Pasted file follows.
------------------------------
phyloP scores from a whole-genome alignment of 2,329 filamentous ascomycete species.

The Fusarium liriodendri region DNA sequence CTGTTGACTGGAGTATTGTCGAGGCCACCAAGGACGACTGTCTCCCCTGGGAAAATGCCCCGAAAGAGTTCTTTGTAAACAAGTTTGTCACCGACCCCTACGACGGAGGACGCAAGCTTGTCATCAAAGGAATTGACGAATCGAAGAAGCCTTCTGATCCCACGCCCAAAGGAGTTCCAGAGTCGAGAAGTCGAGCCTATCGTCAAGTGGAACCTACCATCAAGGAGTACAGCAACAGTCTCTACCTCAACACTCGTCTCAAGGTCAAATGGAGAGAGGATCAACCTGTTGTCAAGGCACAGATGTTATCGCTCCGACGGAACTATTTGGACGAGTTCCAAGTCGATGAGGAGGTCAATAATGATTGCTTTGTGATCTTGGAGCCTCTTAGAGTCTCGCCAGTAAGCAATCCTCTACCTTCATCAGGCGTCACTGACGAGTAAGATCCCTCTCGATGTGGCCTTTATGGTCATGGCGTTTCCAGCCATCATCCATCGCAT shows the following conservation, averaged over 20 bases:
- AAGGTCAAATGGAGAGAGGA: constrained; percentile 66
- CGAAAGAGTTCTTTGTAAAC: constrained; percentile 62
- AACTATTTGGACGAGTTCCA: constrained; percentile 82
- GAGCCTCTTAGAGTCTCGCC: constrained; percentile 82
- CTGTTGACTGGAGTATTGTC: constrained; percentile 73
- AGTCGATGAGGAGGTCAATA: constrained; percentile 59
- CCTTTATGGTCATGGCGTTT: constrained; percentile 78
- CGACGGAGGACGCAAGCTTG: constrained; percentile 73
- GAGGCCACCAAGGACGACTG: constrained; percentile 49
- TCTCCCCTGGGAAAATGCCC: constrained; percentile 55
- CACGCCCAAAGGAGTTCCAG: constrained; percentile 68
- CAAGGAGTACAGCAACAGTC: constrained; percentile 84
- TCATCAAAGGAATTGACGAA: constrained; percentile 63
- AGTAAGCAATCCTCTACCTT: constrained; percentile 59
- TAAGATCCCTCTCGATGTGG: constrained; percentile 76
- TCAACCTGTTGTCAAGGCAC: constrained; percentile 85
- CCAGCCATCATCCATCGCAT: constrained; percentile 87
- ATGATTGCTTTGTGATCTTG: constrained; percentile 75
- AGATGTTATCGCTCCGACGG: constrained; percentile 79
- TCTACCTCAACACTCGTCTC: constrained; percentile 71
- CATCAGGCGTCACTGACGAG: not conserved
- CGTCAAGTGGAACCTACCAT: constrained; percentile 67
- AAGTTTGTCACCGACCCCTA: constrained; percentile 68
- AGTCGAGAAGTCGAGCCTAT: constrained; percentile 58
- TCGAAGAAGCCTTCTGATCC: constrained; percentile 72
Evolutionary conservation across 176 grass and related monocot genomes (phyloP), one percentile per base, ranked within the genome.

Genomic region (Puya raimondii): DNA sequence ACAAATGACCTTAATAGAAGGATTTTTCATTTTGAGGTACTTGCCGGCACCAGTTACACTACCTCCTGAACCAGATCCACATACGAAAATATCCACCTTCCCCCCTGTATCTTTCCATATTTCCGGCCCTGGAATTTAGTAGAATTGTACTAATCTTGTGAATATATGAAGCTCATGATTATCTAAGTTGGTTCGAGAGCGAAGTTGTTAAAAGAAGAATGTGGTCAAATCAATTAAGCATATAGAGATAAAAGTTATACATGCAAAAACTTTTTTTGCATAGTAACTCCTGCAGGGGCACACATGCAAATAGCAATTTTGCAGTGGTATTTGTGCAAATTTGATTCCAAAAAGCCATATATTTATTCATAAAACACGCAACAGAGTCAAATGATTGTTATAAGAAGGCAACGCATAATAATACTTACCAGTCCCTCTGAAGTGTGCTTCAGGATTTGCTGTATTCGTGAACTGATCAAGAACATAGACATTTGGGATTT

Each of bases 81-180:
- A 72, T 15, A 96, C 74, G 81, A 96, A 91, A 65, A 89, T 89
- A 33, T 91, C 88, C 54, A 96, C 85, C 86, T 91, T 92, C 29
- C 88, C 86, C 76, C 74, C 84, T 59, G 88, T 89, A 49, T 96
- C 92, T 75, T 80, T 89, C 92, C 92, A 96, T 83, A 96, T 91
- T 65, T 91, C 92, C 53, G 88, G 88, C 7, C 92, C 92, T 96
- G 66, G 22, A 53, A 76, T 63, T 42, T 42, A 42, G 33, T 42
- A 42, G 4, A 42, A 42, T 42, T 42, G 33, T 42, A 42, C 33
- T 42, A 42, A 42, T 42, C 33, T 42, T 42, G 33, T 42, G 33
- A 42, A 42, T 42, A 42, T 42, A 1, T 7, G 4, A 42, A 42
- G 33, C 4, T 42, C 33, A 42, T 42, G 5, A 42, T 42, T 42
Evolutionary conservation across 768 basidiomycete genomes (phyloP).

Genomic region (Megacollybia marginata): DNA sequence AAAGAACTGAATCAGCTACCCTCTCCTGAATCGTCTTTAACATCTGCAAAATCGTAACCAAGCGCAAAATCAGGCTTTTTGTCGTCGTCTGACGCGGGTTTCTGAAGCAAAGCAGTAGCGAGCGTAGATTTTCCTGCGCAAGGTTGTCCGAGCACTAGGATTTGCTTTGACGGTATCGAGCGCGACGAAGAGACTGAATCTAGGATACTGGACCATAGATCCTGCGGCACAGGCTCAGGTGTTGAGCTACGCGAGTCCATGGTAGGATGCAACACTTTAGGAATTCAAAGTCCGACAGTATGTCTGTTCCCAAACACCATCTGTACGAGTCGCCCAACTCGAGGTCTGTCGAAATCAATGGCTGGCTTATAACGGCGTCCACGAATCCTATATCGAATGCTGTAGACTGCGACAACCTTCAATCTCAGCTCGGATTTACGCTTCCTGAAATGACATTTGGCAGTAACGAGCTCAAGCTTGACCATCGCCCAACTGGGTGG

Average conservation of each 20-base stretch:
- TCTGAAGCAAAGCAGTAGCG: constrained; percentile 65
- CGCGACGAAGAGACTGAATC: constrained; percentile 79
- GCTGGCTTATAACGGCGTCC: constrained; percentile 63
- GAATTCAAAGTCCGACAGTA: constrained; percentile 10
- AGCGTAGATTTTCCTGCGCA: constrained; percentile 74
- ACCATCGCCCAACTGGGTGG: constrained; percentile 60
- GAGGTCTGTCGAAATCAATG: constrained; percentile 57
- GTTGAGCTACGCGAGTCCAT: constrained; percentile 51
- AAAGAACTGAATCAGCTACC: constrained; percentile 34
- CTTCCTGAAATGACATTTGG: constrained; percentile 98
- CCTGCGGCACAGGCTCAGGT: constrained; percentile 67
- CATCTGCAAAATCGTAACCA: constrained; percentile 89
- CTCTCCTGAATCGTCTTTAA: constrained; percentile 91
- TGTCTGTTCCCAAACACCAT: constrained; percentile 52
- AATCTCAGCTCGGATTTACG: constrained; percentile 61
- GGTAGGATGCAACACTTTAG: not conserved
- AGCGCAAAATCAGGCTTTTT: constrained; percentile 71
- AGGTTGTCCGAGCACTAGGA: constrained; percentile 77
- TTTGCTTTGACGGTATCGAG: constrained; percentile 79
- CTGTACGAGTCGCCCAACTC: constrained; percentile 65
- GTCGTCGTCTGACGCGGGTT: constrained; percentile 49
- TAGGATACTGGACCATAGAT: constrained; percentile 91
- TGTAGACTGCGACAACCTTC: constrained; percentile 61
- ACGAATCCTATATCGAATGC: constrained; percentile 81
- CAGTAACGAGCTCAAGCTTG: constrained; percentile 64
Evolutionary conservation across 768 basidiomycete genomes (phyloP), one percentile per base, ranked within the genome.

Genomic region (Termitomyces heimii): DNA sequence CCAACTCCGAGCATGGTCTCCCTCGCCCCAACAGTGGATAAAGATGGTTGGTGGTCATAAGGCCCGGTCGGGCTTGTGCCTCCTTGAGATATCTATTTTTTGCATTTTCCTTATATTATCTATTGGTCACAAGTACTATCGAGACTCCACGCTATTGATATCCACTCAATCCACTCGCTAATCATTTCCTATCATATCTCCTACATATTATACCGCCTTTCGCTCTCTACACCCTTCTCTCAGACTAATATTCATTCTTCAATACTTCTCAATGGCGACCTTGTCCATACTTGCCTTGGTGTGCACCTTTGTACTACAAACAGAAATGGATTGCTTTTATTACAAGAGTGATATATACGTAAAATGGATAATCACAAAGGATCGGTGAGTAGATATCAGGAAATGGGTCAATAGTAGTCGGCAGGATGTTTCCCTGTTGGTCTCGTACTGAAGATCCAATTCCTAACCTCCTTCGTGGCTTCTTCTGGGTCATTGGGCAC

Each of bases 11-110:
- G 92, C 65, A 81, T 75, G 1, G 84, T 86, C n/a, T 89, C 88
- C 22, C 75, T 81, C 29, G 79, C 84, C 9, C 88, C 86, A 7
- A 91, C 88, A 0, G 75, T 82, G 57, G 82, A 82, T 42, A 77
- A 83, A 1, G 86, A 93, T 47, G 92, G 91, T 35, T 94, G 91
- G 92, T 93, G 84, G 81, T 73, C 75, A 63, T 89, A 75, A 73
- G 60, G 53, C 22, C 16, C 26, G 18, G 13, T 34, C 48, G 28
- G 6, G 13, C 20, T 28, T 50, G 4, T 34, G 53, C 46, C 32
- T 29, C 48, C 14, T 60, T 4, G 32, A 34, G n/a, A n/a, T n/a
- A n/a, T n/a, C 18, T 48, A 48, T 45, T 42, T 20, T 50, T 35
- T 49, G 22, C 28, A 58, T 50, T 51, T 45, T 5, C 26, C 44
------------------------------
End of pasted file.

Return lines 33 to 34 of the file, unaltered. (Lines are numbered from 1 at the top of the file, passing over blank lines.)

- C 88, C 86, C 76, C 74, C 84, T 59, G 88, T 89, A 49, T 96
- C 92, T 75, T 80, T 89, C 92, C 92, A 96, T 83, A 96, T 91